Steven Oliver, University of California at San Diego
Kang Yoon Hee of Kookmin University began as moderator by highlighting the similarities between China and Russia as increasingly prosperous countries that have recently experienced leadership turnover. Kang then raised the question of how recent turnover in the leadership of both China and Russia might affect future bilateral relations and where the panelists saw potential for convergence or divergence in the interests of the two states.
Andrey Kortunov from the Russian International Affairs Council addressed these questions by noting that though current bilateral relations are at a high point, issues still remain. Kortunov then posed a normative vision for bilateral relations whereby China and Russia might develop a relationship similar to that of the United States and Canada within the decade by emulating some of the key features of the US-Canada relationship. Although Kortunov was careful to stress that failure to emulate these features was not a guarantee of a bilateral relationship characterized by conflict, he suggested successful emulation would assure much smoother bilateral relations between China and Russia in the long run.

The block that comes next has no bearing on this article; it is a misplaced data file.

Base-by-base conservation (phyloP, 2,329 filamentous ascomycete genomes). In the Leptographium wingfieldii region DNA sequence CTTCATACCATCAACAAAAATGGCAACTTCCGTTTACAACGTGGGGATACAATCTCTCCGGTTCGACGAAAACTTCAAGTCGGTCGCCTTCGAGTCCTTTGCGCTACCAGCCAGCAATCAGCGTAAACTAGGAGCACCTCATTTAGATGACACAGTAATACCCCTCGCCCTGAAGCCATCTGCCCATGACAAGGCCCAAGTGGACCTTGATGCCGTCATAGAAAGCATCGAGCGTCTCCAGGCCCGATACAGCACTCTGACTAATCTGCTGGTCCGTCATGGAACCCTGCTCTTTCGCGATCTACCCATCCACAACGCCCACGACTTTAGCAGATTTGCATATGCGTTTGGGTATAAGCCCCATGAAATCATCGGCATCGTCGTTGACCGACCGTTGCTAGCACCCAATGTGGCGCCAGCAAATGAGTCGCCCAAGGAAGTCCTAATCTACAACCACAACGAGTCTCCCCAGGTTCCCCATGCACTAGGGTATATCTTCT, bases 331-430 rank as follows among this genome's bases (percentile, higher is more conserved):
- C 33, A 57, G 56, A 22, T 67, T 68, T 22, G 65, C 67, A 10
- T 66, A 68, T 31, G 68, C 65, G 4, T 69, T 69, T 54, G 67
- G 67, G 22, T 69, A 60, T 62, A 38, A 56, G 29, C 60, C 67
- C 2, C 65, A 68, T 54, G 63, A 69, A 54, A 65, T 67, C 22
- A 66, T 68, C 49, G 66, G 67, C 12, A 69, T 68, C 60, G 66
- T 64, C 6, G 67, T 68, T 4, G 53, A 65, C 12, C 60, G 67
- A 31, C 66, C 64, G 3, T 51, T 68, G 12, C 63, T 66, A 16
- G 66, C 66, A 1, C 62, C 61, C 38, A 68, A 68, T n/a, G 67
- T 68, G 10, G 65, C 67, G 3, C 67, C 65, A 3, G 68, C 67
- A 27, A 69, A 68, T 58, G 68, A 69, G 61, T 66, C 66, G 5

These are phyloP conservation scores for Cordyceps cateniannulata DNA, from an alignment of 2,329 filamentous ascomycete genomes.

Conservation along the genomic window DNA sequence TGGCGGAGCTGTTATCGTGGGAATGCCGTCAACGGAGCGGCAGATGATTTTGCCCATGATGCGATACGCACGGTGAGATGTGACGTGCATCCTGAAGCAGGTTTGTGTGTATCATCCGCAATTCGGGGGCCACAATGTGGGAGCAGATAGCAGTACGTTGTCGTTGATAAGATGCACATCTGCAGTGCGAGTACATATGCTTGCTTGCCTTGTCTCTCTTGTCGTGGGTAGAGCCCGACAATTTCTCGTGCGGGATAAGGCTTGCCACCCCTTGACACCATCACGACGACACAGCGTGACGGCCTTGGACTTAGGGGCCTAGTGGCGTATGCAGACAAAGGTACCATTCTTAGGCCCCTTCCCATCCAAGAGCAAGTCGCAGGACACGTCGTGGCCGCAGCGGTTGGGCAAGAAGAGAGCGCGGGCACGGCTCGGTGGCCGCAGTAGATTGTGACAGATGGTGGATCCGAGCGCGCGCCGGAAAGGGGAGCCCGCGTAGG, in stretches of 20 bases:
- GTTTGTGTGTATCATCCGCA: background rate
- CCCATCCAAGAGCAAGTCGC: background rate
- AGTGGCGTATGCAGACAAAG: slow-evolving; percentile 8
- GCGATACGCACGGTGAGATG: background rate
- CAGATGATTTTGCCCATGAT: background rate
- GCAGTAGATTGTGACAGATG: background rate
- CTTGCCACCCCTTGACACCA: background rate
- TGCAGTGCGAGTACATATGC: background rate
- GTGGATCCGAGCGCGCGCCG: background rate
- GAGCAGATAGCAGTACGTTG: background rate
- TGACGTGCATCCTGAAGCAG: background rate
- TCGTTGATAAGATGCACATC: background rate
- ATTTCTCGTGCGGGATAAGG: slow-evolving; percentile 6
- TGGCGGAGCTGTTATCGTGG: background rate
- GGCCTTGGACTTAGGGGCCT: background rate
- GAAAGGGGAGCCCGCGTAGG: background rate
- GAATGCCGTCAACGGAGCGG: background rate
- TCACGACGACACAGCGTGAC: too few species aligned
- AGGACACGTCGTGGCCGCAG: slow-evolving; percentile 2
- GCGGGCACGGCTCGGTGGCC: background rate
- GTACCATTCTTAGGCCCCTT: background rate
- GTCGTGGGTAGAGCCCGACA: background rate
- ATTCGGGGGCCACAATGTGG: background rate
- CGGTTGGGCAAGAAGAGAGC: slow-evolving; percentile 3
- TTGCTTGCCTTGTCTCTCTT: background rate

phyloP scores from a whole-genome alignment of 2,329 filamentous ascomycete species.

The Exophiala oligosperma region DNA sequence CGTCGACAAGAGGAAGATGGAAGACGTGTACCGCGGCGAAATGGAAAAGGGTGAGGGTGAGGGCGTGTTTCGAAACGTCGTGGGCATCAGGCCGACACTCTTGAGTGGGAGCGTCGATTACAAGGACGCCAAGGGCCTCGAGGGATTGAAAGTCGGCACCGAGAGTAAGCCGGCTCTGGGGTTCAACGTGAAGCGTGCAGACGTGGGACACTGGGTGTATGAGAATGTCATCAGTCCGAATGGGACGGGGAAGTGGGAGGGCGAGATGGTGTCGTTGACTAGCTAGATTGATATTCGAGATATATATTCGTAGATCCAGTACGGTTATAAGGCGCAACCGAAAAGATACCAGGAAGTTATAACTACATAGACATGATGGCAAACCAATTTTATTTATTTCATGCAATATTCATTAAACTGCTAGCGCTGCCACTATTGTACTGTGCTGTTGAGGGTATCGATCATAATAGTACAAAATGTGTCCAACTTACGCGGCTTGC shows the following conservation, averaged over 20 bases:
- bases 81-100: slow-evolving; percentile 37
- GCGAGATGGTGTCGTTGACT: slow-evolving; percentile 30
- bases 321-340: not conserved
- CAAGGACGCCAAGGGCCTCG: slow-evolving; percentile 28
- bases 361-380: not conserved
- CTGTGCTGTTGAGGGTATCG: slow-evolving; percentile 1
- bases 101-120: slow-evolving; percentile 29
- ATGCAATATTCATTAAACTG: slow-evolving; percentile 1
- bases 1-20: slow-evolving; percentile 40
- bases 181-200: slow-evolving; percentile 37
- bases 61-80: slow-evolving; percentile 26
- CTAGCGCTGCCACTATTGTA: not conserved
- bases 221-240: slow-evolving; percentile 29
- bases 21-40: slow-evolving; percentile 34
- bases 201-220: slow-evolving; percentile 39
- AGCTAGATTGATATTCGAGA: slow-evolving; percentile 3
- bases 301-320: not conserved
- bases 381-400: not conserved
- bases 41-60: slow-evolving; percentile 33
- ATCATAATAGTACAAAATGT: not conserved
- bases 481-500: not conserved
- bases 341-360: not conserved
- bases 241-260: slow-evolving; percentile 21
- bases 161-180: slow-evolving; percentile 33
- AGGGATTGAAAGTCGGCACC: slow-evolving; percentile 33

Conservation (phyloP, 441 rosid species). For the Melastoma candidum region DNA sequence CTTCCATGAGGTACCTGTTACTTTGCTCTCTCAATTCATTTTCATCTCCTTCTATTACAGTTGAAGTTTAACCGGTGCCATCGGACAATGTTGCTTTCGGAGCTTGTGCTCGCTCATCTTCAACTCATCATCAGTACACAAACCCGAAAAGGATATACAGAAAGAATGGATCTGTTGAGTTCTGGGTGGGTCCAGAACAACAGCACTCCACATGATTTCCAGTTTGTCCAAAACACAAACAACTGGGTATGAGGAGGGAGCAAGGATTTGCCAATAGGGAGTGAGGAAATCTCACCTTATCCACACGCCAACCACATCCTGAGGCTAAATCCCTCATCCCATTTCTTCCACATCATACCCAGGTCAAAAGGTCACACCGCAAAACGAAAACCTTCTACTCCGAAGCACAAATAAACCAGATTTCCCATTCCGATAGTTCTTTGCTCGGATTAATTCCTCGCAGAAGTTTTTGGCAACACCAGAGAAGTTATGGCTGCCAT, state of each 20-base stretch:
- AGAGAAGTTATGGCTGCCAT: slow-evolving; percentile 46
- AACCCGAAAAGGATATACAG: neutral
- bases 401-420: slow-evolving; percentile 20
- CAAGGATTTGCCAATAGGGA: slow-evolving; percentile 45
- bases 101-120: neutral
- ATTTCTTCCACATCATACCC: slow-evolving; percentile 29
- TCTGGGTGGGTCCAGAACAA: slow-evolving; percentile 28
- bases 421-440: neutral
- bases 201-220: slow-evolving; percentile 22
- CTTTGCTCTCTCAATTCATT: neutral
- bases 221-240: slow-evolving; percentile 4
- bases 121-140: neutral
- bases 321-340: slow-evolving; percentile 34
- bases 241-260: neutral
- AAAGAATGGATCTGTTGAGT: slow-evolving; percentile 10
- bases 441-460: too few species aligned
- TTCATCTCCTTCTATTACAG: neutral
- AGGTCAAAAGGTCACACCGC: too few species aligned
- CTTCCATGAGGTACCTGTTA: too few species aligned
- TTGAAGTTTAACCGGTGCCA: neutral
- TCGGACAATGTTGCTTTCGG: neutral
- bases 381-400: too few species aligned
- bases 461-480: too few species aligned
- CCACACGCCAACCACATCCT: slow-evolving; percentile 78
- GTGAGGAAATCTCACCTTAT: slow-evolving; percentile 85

Sergey Lukonin of the Institute of World Economy and International Relations also recognized that bilateral relations appear to be at a high point, but focused attention on the potential sources of divergence in the future. In particular, Lukonin focused on the problem that current relations between China and Russia are largely based upon trade in energy resources with China. Whereas Russia may be capable of serving China